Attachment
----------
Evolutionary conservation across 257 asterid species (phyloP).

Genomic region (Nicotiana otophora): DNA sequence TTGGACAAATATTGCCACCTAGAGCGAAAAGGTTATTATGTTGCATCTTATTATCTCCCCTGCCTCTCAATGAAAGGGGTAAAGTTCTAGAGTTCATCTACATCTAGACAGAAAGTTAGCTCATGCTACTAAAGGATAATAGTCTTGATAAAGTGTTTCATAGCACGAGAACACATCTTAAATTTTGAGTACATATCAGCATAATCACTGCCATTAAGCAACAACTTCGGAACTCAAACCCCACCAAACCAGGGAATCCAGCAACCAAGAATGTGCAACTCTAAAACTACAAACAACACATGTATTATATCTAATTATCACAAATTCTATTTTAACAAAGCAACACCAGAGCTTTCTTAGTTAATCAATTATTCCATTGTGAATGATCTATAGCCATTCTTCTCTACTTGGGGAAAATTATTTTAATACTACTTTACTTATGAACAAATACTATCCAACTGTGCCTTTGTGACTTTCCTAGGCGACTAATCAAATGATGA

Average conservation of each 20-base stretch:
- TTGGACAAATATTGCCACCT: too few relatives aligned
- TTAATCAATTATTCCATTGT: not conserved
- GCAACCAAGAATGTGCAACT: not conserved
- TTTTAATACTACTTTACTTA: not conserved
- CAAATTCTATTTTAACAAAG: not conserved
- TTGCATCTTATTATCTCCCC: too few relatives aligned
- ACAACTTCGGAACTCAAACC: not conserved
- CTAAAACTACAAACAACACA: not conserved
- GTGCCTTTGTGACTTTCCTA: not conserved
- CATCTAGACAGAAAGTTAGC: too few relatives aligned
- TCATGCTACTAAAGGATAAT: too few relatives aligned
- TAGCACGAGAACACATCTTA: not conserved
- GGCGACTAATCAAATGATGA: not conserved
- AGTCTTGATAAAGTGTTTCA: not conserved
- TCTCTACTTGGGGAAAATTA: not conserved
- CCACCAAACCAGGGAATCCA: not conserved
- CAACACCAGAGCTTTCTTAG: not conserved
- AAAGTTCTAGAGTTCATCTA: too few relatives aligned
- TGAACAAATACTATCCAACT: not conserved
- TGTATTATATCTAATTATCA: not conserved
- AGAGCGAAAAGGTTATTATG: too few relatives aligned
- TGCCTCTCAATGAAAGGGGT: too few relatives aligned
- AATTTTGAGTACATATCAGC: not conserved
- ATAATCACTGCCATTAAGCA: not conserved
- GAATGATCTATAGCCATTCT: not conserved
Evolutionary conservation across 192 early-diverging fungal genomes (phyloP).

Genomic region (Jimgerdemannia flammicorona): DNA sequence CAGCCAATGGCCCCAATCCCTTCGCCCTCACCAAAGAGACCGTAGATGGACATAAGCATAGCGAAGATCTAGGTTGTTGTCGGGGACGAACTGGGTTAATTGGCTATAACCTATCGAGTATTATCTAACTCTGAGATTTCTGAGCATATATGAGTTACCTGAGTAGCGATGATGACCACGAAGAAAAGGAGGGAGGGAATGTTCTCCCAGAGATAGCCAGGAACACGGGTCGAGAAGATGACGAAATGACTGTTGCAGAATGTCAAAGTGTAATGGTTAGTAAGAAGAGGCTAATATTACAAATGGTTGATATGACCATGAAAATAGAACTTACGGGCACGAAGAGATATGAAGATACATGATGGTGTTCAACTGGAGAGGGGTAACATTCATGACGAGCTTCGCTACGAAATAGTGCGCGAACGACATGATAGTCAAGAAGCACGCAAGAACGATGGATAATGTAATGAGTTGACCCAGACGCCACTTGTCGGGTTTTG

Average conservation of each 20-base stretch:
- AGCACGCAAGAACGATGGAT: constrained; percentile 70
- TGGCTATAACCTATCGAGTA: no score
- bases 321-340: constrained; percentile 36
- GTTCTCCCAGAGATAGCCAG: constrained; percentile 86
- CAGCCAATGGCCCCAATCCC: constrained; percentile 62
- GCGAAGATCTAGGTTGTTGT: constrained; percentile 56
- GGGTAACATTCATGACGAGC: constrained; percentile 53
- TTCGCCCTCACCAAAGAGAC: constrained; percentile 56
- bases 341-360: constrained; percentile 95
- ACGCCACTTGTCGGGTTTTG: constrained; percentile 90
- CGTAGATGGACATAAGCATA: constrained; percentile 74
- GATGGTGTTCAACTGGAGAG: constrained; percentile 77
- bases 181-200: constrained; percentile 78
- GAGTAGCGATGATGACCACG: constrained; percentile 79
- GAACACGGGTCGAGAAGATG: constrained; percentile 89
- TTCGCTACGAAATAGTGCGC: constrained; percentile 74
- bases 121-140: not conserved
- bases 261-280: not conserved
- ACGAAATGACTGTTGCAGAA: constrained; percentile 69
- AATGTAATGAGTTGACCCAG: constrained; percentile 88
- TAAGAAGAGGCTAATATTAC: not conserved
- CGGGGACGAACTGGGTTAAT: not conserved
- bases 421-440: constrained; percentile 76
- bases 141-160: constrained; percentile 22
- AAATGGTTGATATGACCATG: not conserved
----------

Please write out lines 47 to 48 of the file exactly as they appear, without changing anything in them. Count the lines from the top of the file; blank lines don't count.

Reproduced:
- TTCGCTACGAAATAGTGCGC: constrained; percentile 74
- bases 121-140: not conserved